How VR is changing the real estate industry

Posted: Jul 03, 2017
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Using virtual reality for real estate

Most consumer facing industries have experienced a huge shake up by innovative technologies in the past decade. Despite this, the lending industry is notorious for falling behind the demand of its savvy consumers when it comes to embracing innovations in PropTech.

One of the technologies that has huge potential to disrupt and transform the business of Real Estate is Virtual Reality (VR). VR technology is commonly associated to the gaming and entertainment industries, and makes use of goggles and headsets synced to computers or mobile devices to provide viewers with a surreal perspective that makes them feel like part of the image they see.

Virtual Reality technology has become more widely accessible since March 2014 when Facebook CEO Mark Zuckerberg invested a considerable amount of funding into Oculus, the market leader in VR headsets. Devices are now available in a variety of styles and budgets, and the supporting software is becoming increasingly sophisticated.

Gene Munster, Tech Analyst, believes VR is currently used at least once a month by more than 20 million people, and he expects that number will reach as many as 50 million by the end of 2017, and 1 billion by 2023, creating an increased market saturation that will force technology companies to create readily accessible devices that suit wider audiences.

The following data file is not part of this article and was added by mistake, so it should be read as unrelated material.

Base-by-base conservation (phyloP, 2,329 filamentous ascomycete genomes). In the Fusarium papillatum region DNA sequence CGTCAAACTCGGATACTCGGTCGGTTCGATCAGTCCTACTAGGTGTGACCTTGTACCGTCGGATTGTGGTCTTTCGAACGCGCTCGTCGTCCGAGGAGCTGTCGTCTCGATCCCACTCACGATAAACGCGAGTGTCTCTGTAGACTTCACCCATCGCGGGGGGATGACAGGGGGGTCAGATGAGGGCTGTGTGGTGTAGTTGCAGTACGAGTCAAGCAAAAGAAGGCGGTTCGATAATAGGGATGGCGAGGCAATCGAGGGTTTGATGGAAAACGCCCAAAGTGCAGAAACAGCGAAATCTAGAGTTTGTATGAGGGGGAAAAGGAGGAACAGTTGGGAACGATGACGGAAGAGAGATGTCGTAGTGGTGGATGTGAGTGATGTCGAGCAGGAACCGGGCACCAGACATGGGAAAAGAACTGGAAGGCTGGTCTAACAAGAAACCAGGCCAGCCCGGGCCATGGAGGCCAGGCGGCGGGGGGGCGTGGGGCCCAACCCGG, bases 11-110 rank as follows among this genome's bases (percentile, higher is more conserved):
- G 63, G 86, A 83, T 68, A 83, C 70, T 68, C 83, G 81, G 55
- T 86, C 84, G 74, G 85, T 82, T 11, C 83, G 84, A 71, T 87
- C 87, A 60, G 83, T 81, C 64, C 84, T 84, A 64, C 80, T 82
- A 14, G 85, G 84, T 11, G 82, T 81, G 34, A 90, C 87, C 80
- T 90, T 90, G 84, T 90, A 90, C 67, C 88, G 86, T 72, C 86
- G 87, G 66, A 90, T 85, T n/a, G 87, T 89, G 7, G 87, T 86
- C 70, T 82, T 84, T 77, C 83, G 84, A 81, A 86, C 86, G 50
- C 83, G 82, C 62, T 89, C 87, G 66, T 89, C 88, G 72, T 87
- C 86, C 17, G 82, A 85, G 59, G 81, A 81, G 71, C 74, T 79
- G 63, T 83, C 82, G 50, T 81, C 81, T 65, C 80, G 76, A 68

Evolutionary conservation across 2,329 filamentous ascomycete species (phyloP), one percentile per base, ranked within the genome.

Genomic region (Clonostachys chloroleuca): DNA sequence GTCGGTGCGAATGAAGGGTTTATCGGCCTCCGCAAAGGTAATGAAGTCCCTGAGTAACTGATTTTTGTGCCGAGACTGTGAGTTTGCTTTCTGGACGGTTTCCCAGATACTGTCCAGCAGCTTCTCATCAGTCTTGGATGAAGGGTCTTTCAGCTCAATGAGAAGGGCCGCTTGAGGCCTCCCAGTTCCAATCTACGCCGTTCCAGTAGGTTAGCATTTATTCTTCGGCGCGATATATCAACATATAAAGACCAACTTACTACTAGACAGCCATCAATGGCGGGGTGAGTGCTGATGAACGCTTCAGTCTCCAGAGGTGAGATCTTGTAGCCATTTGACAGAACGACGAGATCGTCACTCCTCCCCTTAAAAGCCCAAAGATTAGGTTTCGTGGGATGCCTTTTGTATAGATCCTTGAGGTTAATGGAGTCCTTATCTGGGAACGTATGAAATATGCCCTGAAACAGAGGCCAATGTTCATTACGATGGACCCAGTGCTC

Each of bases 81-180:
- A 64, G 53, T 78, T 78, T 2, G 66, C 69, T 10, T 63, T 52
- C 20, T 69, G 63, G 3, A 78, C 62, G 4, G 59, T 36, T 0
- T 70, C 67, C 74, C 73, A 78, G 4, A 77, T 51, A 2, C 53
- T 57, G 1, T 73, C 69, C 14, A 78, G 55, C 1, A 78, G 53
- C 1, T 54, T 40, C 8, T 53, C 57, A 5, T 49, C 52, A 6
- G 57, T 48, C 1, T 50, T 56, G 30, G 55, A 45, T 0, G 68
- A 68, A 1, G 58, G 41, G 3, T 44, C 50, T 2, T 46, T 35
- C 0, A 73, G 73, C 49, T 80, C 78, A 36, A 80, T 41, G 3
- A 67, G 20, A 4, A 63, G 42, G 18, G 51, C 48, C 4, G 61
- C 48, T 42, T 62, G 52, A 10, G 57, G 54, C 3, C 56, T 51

While uptake has been fairly slow in the real estate industry so far, Goldman Sachs estimates that virtual reality software for real estate applications will be a $2.6 billion market by 2025.

Armed with the right equipment, VR enables agents to set up a live stream and invite potential clients from all over the world for a viewing. This transforms online viewings beyond static photographs to provide consumers with an accurate experience of the property.

How virtual reality benefit the real estate industry

  • Collaborative and adaptable: VR technology provides a highly collaborative and shareable experience between devices. It can be easily integrated into existing mobile platforms and apps at a relatively low price.
  • Reduces time and resource: VR enables all parties to set up viewings more properties in less  time than ever before.
  • Speeds up processes: VR reduces barriers and enabling crucial decisions to be made quickly to create a more efficient and streamlined process.
  • Improves expectations: Translating interior design or architectural concepts can be complicated to many. VR creates a tailor-made customisable experience that can be interpreted by all parties.

Virtual Reality is still very much in its infancy, and many realtors are yet to offer consumers with viewings in this format. With the rate at which technology develops, and the ever increasing consumer demand for tech integration – particularly from the next generation of home buyers, it’s not hard to imagine a world where the entire home buying process: from the initial viewing right through to making an offer, signing papers and to closing a deal – is carried out in virtual reality.

According to the 2017 Borrower Insights Survey of homeowners and renters conducted by mortgage automation provider Ellie Mae, 40 percent of homeowners would have prefered a faster mortgage process with fewer delays. As advances in PropTech pave the way for consumers to benefit from improved Real Estate services, those organizations that fail to recognize the benefits, risk being left behind.